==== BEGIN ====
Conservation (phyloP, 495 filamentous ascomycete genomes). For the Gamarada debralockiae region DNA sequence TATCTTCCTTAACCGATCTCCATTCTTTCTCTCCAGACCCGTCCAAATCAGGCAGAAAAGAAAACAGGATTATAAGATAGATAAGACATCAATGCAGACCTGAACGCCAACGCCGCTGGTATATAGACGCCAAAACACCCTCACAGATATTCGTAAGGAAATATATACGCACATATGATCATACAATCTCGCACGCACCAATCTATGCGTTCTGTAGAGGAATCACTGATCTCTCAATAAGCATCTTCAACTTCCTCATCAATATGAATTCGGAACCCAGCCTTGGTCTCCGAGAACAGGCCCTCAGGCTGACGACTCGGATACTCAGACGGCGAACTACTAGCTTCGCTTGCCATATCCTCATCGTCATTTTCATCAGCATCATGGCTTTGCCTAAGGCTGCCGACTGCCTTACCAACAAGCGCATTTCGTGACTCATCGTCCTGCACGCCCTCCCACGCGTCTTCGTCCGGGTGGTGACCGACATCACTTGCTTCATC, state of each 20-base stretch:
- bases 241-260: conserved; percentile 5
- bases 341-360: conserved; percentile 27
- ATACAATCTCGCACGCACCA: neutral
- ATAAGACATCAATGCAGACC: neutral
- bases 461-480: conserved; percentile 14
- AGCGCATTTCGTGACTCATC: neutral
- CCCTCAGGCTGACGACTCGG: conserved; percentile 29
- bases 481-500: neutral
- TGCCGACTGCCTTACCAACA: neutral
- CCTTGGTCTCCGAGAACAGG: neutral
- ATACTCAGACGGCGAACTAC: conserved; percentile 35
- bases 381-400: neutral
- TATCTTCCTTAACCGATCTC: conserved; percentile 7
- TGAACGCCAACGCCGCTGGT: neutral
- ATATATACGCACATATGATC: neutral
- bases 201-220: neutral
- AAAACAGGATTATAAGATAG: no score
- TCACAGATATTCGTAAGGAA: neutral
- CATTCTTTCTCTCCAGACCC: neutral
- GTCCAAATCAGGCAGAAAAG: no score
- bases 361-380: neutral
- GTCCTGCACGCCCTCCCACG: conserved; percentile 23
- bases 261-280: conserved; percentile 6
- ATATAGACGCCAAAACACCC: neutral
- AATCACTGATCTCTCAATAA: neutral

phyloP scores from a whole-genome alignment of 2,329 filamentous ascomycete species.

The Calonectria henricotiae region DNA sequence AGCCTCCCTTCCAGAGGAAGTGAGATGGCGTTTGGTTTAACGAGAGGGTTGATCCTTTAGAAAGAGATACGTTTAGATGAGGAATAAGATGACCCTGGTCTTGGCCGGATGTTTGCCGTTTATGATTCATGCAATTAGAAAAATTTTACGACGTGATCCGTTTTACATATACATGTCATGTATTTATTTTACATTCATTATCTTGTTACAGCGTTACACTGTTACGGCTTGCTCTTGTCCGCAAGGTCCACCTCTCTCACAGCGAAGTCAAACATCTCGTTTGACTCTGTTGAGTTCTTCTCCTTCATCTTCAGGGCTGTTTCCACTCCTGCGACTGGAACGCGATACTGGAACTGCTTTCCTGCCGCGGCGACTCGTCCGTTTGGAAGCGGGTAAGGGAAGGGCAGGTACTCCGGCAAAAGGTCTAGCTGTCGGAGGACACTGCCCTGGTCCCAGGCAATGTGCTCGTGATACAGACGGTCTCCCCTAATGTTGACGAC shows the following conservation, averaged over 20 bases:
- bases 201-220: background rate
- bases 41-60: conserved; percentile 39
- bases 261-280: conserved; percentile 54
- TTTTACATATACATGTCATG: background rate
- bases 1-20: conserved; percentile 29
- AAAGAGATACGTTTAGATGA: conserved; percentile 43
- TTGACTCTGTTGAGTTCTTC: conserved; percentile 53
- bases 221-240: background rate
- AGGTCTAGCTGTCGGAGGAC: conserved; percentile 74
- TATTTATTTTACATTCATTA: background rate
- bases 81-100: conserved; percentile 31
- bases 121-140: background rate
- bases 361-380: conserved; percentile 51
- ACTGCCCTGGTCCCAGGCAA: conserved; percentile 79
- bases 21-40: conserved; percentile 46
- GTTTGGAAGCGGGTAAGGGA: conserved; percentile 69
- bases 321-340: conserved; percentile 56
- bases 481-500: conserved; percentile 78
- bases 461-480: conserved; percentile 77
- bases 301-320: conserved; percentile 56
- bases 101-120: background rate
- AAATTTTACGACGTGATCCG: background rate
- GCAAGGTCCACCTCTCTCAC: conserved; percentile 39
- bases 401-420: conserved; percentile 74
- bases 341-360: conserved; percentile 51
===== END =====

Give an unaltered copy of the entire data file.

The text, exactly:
Conservation (phyloP, 495 filamentous ascomycete genomes). For the Gamarada debralockiae region DNA sequence TATCTTCCTTAACCGATCTCCATTCTTTCTCTCCAGACCCGTCCAAATCAGGCAGAAAAGAAAACAGGATTATAAGATAGATAAGACATCAATGCAGACCTGAACGCCAACGCCGCTGGTATATAGACGCCAAAACACCCTCACAGATATTCGTAAGGAAATATATACGCACATATGATCATACAATCTCGCACGCACCAATCTATGCGTTCTGTAGAGGAATCACTGATCTCTCAATAAGCATCTTCAACTTCCTCATCAATATGAATTCGGAACCCAGCCTTGGTCTCCGAGAACAGGCCCTCAGGCTGACGACTCGGATACTCAGACGGCGAACTACTAGCTTCGCTTGCCATATCCTCATCGTCATTTTCATCAGCATCATGGCTTTGCCTAAGGCTGCCGACTGCCTTACCAACAAGCGCATTTCGTGACTCATCGTCCTGCACGCCCTCCCACGCGTCTTCGTCCGGGTGGTGACCGACATCACTTGCTTCATC, state of each 20-base stretch:
- bases 241-260: conserved; percentile 5
- bases 341-360: conserved; percentile 27
- ATACAATCTCGCACGCACCA: neutral
- ATAAGACATCAATGCAGACC: neutral
- bases 461-480: conserved; percentile 14
- AGCGCATTTCGTGACTCATC: neutral
- CCCTCAGGCTGACGACTCGG: conserved; percentile 29
- bases 481-500: neutral
- TGCCGACTGCCTTACCAACA: neutral
- CCTTGGTCTCCGAGAACAGG: neutral
- ATACTCAGACGGCGAACTAC: conserved; percentile 35
- bases 381-400: neutral
- TATCTTCCTTAACCGATCTC: conserved; percentile 7
- TGAACGCCAACGCCGCTGGT: neutral
- ATATATACGCACATATGATC: neutral
- bases 201-220: neutral
- AAAACAGGATTATAAGATAG: no score
- TCACAGATATTCGTAAGGAA: neutral
- CATTCTTTCTCTCCAGACCC: neutral
- GTCCAAATCAGGCAGAAAAG: no score
- bases 361-380: neutral
- GTCCTGCACGCCCTCCCACG: conserved; percentile 23
- bases 261-280: conserved; percentile 6
- ATATAGACGCCAAAACACCC: neutral
- AATCACTGATCTCTCAATAA: neutral

phyloP scores from a whole-genome alignment of 2,329 filamentous ascomycete species.

The Calonectria henricotiae region DNA sequence AGCCTCCCTTCCAGAGGAAGTGAGATGGCGTTTGGTTTAACGAGAGGGTTGATCCTTTAGAAAGAGATACGTTTAGATGAGGAATAAGATGACCCTGGTCTTGGCCGGATGTTTGCCGTTTATGATTCATGCAATTAGAAAAATTTTACGACGTGATCCGTTTTACATATACATGTCATGTATTTATTTTACATTCATTATCTTGTTACAGCGTTACACTGTTACGGCTTGCTCTTGTCCGCAAGGTCCACCTCTCTCACAGCGAAGTCAAACATCTCGTTTGACTCTGTTGAGTTCTTCTCCTTCATCTTCAGGGCTGTTTCCACTCCTGCGACTGGAACGCGATACTGGAACTGCTTTCCTGCCGCGGCGACTCGTCCGTTTGGAAGCGGGTAAGGGAAGGGCAGGTACTCCGGCAAAAGGTCTAGCTGTCGGAGGACACTGCCCTGGTCCCAGGCAATGTGCTCGTGATACAGACGGTCTCCCCTAATGTTGACGAC shows the following conservation, averaged over 20 bases:
- bases 201-220: background rate
- bases 41-60: conserved; percentile 39
- bases 261-280: conserved; percentile 54
- TTTTACATATACATGTCATG: background rate
- bases 1-20: conserved; percentile 29
- AAAGAGATACGTTTAGATGA: conserved; percentile 43
- TTGACTCTGTTGAGTTCTTC: conserved; percentile 53
- bases 221-240: background rate
- AGGTCTAGCTGTCGGAGGAC: conserved; percentile 74
- TATTTATTTTACATTCATTA: background rate
- bases 81-100: conserved; percentile 31
- bases 121-140: background rate
- bases 361-380: conserved; percentile 51
- ACTGCCCTGGTCCCAGGCAA: conserved; percentile 79
- bases 21-40: conserved; percentile 46
- GTTTGGAAGCGGGTAAGGGA: conserved; percentile 69
- bases 321-340: conserved; percentile 56
- bases 481-500: conserved; percentile 78
- bases 461-480: conserved; percentile 77
- bases 301-320: conserved; percentile 56
- bases 101-120: background rate
- AAATTTTACGACGTGATCCG: background rate
- GCAAGGTCCACCTCTCTCAC: conserved; percentile 39
- bases 401-420: conserved; percentile 74
- bases 341-360: conserved; percentile 51